Clueless College Grad Learns a Lesson: Women Earn Less Than Men
It was the 70s. Things were different then.
I was a college graduate, and I was learning a lot about the job market as I was trying to get my start in the world of business. For example, on my very first interview, I learned my college degree didn’t matter. My GPA didn’t matter. All those semesters I’d worked so hard to be on the Dean’s List didn’t matter. All that mattered was my typing skills. I learned that there were some jobs that didn’t require typing – but they were only for men.
The lady at the staffing firm said she would call if there was a job for me. I waited. She didn’t call. I called on ads for management trainee jobs, but all they wanted to know was, “How fast do you type?”
Finally, the phone rang. It was the lady from the staffing firm and she was chirpy. “I have a job for you! Mr. Adams, the manager of an upscale gift and stationary store is looking for a manager trainee. I told him about you and he wants to meet you today.”
“And I don’t have to type?”
She laughed sweetly. “No typing. I told him how pretty and stylish you are.”
“Did you tell him that I have a liberal arts degree and also studied art?”
“Yes. His customers are professional business people, and he needs a person who’s polished, one they can relate to.”
“It’s retail? A cashier job?” I asked, remembering the two days I’d worked in a grocery store during high school, and had lines backed up to the meat department because I couldn’t catch on to the cash register. “But I really don’t want a job in retail.”
“Yes, but, Sweetie, there’s just not much else for you unless you learn to type.”
(I had already borrowed a typewriter and tried to learn. I lacked both eye-hand coordination and patience, so I’d type five words and make an error. In case you’ve never seen one, I can tell you typewriters are mean, unforgiving machines. One mistake and you had to start all over – just like the cash register.)
“Anyway, this is more than ringing up purchases. You’ll get to use your creativity and arrange the gift displays.”
“Aren’t there any manager trainee jobs in offices?”
“Yes, but they are all looking to hire men.”
“The fee? Will the company pay it?”
“No, you’ll have to pay the fee.”
I sighed and said okay. She told me an address. It was on the 4000 block of Massachusetts Avenue.
First I had to find the place (there was no SIRI then). I’d only been in the area for two weeks, living in Maryland, but luckily, I knew where Massachusetts Avenue was. It was in downtown Washington. I took 16th Street to K Street, Connecticut Avenue to DuPont Circle, went around it, and got off on Massachusetts, which I took all the way back to Maryland. I made a twenty-minute drive just over an hour. Not bad.
I went in, doubtful, but it was nicer than a grocery store, and Mr. Adams was nice to me. He even asked about my degree. I started feeling a little better. I would be responsible for arranging the displays, and helping customers choose the right stationary and gifts. After about thirty minutes, he surprised me by offering me the job. But I still didn’t want retail – until he told me my salary. I’d earn one hundred and thirty-five dollars a week (that equates to over forty-six thousand dollars a year today). Wow! I accepted.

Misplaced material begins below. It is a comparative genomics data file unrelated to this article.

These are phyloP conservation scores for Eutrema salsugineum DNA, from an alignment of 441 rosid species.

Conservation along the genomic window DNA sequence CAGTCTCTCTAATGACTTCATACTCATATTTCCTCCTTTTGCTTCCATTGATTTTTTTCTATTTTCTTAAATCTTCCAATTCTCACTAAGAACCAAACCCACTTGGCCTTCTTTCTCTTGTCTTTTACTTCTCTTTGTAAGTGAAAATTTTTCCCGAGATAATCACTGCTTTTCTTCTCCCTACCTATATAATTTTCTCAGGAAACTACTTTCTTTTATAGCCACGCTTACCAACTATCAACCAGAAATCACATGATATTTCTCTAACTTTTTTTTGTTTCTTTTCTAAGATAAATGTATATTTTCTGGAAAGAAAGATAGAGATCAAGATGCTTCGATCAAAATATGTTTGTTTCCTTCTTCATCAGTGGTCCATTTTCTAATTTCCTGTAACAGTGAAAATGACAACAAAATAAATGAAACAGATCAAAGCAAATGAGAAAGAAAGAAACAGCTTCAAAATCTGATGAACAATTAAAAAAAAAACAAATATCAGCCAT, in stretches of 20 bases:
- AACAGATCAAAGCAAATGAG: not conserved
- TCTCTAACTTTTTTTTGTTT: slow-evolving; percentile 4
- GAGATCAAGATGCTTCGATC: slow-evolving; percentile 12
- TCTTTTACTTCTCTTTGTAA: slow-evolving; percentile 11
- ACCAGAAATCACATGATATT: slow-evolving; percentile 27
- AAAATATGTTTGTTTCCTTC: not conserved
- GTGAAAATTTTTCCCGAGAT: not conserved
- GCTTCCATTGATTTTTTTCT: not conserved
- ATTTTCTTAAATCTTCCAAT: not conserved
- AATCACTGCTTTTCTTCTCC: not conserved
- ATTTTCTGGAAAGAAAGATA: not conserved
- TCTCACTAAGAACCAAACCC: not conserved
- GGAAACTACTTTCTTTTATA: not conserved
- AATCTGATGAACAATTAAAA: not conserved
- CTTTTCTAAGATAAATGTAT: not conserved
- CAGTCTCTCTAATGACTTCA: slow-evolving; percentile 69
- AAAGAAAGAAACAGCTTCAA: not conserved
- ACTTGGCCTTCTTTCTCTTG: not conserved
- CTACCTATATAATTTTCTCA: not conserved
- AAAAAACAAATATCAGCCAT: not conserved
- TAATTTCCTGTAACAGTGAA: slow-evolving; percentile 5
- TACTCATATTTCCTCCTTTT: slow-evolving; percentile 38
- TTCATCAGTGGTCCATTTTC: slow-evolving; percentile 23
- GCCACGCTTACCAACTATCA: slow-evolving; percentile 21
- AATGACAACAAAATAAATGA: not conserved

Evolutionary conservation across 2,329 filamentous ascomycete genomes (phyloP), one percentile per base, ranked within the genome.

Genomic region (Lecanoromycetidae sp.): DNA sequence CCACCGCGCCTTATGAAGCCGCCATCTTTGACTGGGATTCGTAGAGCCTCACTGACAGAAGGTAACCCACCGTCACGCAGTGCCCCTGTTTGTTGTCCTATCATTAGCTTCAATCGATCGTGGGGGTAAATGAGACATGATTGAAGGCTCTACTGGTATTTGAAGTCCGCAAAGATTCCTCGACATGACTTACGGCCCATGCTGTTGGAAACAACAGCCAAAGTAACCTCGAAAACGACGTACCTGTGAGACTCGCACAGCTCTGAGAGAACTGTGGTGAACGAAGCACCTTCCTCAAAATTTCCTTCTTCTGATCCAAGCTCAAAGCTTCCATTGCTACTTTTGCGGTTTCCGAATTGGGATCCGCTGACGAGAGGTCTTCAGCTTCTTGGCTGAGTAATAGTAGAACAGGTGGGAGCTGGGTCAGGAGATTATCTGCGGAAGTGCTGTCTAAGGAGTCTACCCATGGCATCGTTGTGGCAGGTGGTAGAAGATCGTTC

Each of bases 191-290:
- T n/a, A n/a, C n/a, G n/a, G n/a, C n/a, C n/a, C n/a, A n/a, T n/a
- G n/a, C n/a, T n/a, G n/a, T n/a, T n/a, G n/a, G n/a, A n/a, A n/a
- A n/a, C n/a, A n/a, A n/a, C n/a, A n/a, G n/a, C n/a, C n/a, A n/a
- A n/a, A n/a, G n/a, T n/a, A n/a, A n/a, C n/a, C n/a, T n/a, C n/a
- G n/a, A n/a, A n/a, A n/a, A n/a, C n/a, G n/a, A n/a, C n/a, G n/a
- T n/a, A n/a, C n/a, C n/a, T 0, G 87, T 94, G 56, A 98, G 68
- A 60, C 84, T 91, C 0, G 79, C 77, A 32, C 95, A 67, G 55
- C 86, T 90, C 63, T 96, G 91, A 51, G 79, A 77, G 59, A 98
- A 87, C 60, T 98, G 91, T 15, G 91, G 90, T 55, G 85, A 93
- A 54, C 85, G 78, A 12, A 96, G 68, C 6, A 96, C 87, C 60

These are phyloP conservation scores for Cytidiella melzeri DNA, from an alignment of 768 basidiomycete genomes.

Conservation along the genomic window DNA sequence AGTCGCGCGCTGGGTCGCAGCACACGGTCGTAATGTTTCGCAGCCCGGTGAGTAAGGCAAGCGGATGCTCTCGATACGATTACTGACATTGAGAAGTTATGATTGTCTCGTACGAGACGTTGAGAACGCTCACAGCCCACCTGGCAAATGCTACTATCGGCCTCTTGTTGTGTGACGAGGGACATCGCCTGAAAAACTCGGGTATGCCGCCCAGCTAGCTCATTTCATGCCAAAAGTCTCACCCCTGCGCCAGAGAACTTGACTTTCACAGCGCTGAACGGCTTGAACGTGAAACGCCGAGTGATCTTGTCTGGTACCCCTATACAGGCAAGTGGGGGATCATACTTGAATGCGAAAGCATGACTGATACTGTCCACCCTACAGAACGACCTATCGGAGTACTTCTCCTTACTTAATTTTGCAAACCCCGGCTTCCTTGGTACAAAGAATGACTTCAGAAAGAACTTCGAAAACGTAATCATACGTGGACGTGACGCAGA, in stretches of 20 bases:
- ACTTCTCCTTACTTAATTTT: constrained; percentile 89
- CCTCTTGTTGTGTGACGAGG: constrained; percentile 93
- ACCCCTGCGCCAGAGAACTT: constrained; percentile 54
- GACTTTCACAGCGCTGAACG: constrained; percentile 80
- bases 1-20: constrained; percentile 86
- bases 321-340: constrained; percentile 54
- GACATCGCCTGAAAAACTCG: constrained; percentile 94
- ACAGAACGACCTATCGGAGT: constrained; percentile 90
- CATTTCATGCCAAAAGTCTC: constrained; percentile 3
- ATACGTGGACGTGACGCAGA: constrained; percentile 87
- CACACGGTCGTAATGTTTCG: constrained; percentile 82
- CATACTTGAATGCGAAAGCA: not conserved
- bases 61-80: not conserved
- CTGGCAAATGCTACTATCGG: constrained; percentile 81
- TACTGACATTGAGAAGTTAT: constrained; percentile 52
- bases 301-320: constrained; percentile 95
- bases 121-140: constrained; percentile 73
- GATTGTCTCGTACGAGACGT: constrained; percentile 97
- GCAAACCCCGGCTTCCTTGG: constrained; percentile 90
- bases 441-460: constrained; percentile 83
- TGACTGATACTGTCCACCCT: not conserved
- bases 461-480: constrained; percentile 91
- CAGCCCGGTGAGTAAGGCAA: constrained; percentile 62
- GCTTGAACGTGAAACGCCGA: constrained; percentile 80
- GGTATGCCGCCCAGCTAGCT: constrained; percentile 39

Mr. Adams gave me my application and told me to take it to the company’s human resources manager to finish my paperwork. I would start Monday.
The human resources department was in the back of a basement in their main store. I walked through dark and dusty rows of racks filled with boxes. It was creepy, but I was up because I had a job and a great salary.
There was no door on the office, so I could see a woman standing at a file cabinet. She was tall with a square build and the biggest shoulders I’d ever seen on a woman. Her heavy brown suit looked almost military, but without any medals or ribbons. She was scary.
I thought she must have heard me coming, but she didn’t look up, so I knocked on the wall. She turned and glared at me as if she wanted to eat me alive, but I didn’t run away. I handed her my application, which she tossed onto her cluttered desk without looking at it. She spoke in a clipped voice that completed the military image.
“Mr. Adams said he thinks I should hire you. Have you ever worked in an office supply store before?”
“No.” I almost said, “No, Ma’am.”
“Have you even worked in retail?”
“No.” (I decided she didn’t mean the two days in the grocery store.) “Well,” she said, “why should I hire you?”
“Mr. Adams already hired me. He told me to start Monday.”
“Then I suppose there’s nothing for me to do, is there?” she snarled. “Fine. You start Monday at one hundred dollars a week.”
“I thought I’d make a hundred thirty-five.”
“No you won’t. You’ll make one hundred! If you were a man, you would get one thirty-five.”
“Is this the same job? The manager trainee?”
“That’s the job.”
“May I ask you a question? Why won’t I make one thirty-five?”
She enunciated her words as though explaining a problem to a child, a dumb child. “Because you are a woman!”
“Why does a woman make less?”
She rolled her eyes. “Because men should make more. Men support families. Besides that, a woman has other issues to consider. Look at it this way. What if you are in the storeroom and a box falls off and hits you in the chest?”
I left without a job, but I had learned another lesson. Men were paid more money than women, because they were men.
Sadly, women are still learning that lesson today.